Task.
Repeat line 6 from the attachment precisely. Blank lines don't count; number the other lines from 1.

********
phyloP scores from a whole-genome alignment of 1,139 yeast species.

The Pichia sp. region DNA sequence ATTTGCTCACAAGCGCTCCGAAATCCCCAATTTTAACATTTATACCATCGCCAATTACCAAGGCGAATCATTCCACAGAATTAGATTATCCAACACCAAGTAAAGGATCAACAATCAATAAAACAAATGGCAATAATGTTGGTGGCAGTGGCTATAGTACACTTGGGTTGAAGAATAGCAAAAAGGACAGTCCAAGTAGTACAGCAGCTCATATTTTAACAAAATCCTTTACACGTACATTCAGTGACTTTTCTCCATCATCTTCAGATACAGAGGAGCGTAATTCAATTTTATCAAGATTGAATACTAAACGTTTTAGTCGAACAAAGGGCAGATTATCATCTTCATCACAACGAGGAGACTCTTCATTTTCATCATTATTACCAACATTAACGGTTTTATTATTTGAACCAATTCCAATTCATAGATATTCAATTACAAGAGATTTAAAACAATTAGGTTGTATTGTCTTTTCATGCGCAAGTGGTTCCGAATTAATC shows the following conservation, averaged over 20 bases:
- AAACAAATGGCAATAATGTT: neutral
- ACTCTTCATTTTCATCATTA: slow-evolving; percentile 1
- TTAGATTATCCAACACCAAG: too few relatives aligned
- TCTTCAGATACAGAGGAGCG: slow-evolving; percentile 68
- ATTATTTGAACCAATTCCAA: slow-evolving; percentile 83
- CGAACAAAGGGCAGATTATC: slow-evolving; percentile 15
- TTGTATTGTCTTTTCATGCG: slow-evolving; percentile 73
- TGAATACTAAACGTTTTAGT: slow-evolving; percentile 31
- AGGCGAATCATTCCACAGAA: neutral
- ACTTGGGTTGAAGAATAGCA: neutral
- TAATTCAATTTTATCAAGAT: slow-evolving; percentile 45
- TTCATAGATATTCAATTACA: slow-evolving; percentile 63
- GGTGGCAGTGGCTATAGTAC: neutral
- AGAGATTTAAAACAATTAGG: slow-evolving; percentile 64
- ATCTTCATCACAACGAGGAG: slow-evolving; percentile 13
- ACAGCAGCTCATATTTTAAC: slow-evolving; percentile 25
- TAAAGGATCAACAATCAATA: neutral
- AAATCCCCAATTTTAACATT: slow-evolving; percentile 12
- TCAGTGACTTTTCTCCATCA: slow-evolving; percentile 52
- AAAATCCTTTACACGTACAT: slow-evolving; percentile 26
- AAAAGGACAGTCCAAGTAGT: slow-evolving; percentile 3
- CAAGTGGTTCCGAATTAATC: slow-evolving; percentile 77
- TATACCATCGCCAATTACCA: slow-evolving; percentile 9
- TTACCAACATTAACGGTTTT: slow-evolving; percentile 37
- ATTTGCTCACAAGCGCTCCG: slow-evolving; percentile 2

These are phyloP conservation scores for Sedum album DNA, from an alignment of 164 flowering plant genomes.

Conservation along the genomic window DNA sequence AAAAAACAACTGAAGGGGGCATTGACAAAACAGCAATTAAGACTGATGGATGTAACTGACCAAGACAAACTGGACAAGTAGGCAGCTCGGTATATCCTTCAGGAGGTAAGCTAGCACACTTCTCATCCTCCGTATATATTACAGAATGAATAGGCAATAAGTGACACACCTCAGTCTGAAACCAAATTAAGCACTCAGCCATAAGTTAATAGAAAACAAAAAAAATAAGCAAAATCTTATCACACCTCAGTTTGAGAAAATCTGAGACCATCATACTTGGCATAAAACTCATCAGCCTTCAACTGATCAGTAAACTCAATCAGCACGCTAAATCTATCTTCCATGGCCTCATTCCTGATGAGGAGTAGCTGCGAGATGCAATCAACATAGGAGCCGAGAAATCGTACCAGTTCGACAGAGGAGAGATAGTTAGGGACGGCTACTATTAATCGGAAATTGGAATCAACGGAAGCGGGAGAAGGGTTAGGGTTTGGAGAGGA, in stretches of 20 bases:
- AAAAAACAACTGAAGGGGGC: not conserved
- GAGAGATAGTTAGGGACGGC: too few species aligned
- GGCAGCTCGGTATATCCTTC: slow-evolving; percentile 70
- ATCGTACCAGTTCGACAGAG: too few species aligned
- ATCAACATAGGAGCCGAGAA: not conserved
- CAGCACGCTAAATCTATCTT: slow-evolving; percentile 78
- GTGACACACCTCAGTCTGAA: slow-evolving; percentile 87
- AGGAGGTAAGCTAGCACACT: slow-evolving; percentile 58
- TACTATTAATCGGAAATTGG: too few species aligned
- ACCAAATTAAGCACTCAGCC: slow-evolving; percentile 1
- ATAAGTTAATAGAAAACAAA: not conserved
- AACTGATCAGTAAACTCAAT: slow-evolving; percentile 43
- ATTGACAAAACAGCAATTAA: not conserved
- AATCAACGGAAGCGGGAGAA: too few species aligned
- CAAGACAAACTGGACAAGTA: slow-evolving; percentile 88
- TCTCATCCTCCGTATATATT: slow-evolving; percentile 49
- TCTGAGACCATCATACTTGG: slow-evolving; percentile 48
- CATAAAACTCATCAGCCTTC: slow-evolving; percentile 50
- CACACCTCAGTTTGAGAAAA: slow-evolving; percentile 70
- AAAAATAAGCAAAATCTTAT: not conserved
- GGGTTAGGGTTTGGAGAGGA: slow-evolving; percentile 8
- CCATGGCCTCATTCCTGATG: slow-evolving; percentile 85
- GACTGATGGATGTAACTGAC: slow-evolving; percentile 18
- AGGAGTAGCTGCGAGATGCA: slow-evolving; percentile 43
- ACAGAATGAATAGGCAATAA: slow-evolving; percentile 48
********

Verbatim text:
- TCTTCAGATACAGAGGAGCG: slow-evolving; percentile 68